All I can say is it’s about time. The Republicans have officially dropped out of the Commission on Presidential Debates, a wholly-owned subsidiary of the DNC. The vote was unanimous which leads me to believe neither Mitch McConnel nor Kevin McCarthy got to vote otherwise they would have voted with their party. A friend suggested to me that Kevin McCarthy was considering a switch in parties, but that is ridiculous, he would never join the Republican Party.
RNC Chairwoman Ronna McDaniel said in a statement:
“The Commission on Presidential Debates is biased and has refused to enact simple and common sense reforms to help ensure fair debates, including hosting debates before voting begins and selecting moderators who have never worked for candidates on the debate stage.”
“The RNC has a duty to ensure that its future presidential nominees have the opportunity to debate their opponents on a level playing field. So long as the CPD appears intent on stonewalling the meaningful reforms necessary to restore its credibility with the Republican Party as a fair and nonpartisan actor, the RNC will take every step to ensure that future Republican presidential nominees are given that opportunity elsewhere.”
“Accordingly, the RNC will initiate the process of amending the Rules of the Republican Party at our upcoming Winter Meeting to prohibit future Republican nominees from participating in CPD-sponsored debates.”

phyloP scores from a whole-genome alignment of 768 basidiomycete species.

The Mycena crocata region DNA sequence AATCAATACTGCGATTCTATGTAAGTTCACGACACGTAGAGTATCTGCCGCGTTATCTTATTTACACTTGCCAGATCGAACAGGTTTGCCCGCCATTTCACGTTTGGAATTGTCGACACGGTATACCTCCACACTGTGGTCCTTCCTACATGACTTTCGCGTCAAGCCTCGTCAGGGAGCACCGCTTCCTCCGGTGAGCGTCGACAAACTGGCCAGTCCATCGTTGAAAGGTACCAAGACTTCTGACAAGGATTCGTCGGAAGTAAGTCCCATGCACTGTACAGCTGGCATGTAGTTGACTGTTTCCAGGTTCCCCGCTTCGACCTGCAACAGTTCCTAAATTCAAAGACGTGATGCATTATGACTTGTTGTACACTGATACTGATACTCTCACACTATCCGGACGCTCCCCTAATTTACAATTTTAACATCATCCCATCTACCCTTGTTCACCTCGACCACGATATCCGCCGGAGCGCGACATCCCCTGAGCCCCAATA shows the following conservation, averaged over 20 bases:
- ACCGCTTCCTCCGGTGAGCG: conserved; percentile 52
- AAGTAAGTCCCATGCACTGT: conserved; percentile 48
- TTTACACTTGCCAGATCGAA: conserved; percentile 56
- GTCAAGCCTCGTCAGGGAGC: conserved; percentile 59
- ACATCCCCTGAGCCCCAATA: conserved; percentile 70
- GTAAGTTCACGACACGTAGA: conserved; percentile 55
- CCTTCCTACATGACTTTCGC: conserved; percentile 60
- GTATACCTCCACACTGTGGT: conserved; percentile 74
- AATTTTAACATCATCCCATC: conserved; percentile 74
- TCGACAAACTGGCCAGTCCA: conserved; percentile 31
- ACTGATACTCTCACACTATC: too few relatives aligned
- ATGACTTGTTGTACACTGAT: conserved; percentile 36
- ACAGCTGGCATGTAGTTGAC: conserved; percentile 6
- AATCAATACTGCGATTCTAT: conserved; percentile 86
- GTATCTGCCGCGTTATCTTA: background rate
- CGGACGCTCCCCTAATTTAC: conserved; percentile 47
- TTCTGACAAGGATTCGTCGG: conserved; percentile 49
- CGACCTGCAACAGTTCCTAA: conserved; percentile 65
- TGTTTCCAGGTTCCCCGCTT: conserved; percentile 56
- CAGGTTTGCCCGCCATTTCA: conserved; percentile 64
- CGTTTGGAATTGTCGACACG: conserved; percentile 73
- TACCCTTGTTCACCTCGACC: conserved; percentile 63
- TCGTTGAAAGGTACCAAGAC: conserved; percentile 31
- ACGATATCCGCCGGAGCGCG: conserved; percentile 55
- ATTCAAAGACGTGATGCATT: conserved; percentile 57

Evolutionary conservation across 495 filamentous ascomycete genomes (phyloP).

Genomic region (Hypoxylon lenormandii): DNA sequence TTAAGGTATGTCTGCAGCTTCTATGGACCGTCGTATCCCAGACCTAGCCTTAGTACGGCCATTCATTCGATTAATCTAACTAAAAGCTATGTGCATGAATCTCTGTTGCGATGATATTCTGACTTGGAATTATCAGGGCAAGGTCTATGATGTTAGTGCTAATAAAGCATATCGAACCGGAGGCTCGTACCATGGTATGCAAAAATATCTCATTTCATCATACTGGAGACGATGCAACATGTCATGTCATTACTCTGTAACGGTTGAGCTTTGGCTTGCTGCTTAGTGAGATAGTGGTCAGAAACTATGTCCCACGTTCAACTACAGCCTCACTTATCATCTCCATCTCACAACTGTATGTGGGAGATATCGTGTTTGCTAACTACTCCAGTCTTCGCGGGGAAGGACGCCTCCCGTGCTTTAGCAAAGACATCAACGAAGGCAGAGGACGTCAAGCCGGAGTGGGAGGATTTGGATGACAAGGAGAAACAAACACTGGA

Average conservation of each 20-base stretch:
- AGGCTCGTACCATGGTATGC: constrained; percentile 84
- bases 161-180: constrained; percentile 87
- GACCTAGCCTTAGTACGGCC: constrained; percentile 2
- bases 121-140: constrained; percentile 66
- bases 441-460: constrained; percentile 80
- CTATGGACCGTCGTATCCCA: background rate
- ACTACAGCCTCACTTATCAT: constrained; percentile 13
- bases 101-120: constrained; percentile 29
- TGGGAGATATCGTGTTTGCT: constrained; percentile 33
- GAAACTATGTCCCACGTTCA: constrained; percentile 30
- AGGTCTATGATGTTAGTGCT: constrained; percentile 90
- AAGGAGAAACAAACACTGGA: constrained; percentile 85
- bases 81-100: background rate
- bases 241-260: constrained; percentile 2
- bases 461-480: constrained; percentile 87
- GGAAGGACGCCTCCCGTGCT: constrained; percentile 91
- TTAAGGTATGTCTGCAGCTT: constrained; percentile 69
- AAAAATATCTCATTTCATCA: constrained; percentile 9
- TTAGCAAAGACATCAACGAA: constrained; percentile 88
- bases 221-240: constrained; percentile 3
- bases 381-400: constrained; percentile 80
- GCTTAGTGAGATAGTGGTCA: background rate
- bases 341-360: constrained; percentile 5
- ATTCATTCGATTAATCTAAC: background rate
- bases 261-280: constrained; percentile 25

For years, the Commission on Presidential Debates has shown bias against Republicans.
Since they continue to stonewall commonsense reforms, the RNC is leveling the playing field to make debates fair for future nominees.
See our full letter below. pic.twitter.com/GwrCfz29dV
— Ronna McDaniel (@GOPChairwoman) January 13, 2022
Republican presidential hopefuls will now be asked to sign a pledge saying that they will only appear at party-sanctioned primary and general election debates.
The RNC said that the commission is “biased” and vowed to find “newer, better” platforms.
As an example, McDaniel noted that the 2020 debates started after early voting had already began in many states.
To fix the problems, McDaniels suggested adopting term limits for the CPD’s board of directors, holding the first debate before the start of any early voting, installing a “code of conduct” to tamper partisan moderators, and asked for a transparent process for selection of the moderators.
“The CPD deals directly with candidates for President and Vice President who qualify for participation in the CPD’s general election debates,” the commission said in a statement obtained by CBS News. “The CPD’s plans for 2024 will be based on fairness, neutrality and a firm commitment to help the American public learn about the candidates and the issues.”